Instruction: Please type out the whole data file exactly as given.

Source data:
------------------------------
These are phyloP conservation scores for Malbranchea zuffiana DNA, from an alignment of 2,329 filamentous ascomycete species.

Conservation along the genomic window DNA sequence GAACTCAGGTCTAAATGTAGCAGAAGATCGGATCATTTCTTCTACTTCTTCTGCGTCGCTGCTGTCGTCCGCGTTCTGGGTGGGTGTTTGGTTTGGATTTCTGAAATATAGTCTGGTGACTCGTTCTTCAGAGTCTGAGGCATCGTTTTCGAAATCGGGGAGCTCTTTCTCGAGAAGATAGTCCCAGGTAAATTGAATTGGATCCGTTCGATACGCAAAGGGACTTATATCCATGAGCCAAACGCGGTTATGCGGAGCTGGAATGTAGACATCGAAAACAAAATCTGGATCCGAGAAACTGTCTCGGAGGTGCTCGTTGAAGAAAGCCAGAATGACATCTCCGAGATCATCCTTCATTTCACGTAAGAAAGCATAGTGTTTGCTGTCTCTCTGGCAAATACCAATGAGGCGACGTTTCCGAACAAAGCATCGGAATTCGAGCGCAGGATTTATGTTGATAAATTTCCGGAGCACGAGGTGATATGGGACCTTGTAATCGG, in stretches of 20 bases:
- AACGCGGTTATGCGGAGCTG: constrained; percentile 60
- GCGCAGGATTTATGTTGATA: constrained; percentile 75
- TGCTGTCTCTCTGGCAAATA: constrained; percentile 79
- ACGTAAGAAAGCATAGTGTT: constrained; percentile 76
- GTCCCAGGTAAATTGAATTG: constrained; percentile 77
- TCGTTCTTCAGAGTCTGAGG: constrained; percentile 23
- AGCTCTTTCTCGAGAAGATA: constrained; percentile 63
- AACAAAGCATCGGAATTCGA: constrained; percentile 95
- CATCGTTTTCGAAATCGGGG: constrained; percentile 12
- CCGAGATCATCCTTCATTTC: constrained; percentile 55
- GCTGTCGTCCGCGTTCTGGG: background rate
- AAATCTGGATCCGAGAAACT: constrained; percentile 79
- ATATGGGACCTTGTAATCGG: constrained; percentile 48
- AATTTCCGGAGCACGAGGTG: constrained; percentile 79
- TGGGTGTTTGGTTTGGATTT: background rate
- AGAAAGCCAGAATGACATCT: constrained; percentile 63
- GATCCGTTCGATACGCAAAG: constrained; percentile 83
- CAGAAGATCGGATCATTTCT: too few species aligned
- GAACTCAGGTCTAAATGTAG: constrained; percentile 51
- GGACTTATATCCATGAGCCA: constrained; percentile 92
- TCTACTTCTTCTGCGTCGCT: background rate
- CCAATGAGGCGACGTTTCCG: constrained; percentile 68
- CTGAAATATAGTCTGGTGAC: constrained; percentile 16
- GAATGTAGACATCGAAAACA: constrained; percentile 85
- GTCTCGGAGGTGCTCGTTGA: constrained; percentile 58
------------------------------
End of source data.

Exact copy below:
These are phyloP conservation scores for Malbranchea zuffiana DNA, from an alignment of 2,329 filamentous ascomycete species.

Conservation along the genomic window DNA sequence GAACTCAGGTCTAAATGTAGCAGAAGATCGGATCATTTCTTCTACTTCTTCTGCGTCGCTGCTGTCGTCCGCGTTCTGGGTGGGTGTTTGGTTTGGATTTCTGAAATATAGTCTGGTGACTCGTTCTTCAGAGTCTGAGGCATCGTTTTCGAAATCGGGGAGCTCTTTCTCGAGAAGATAGTCCCAGGTAAATTGAATTGGATCCGTTCGATACGCAAAGGGACTTATATCCATGAGCCAAACGCGGTTATGCGGAGCTGGAATGTAGACATCGAAAACAAAATCTGGATCCGAGAAACTGTCTCGGAGGTGCTCGTTGAAGAAAGCCAGAATGACATCTCCGAGATCATCCTTCATTTCACGTAAGAAAGCATAGTGTTTGCTGTCTCTCTGGCAAATACCAATGAGGCGACGTTTCCGAACAAAGCATCGGAATTCGAGCGCAGGATTTATGTTGATAAATTTCCGGAGCACGAGGTGATATGGGACCTTGTAATCGG, in stretches of 20 bases:
- AACGCGGTTATGCGGAGCTG: constrained; percentile 60
- GCGCAGGATTTATGTTGATA: constrained; percentile 75
- TGCTGTCTCTCTGGCAAATA: constrained; percentile 79
- ACGTAAGAAAGCATAGTGTT: constrained; percentile 76
- GTCCCAGGTAAATTGAATTG: constrained; percentile 77
- TCGTTCTTCAGAGTCTGAGG: constrained; percentile 23
- AGCTCTTTCTCGAGAAGATA: constrained; percentile 63
- AACAAAGCATCGGAATTCGA: constrained; percentile 95
- CATCGTTTTCGAAATCGGGG: constrained; percentile 12
- CCGAGATCATCCTTCATTTC: constrained; percentile 55
- GCTGTCGTCCGCGTTCTGGG: background rate
- AAATCTGGATCCGAGAAACT: constrained; percentile 79
- ATATGGGACCTTGTAATCGG: constrained; percentile 48
- AATTTCCGGAGCACGAGGTG: constrained; percentile 79
- TGGGTGTTTGGTTTGGATTT: background rate
- AGAAAGCCAGAATGACATCT: constrained; percentile 63
- GATCCGTTCGATACGCAAAG: constrained; percentile 83
- CAGAAGATCGGATCATTTCT: too few species aligned
- GAACTCAGGTCTAAATGTAG: constrained; percentile 51
- GGACTTATATCCATGAGCCA: constrained; percentile 92
- TCTACTTCTTCTGCGTCGCT: background rate
- CCAATGAGGCGACGTTTCCG: constrained; percentile 68
- CTGAAATATAGTCTGGTGAC: constrained; percentile 16
- GAATGTAGACATCGAAAACA: constrained; percentile 85
- GTCTCGGAGGTGCTCGTTGA: constrained; percentile 58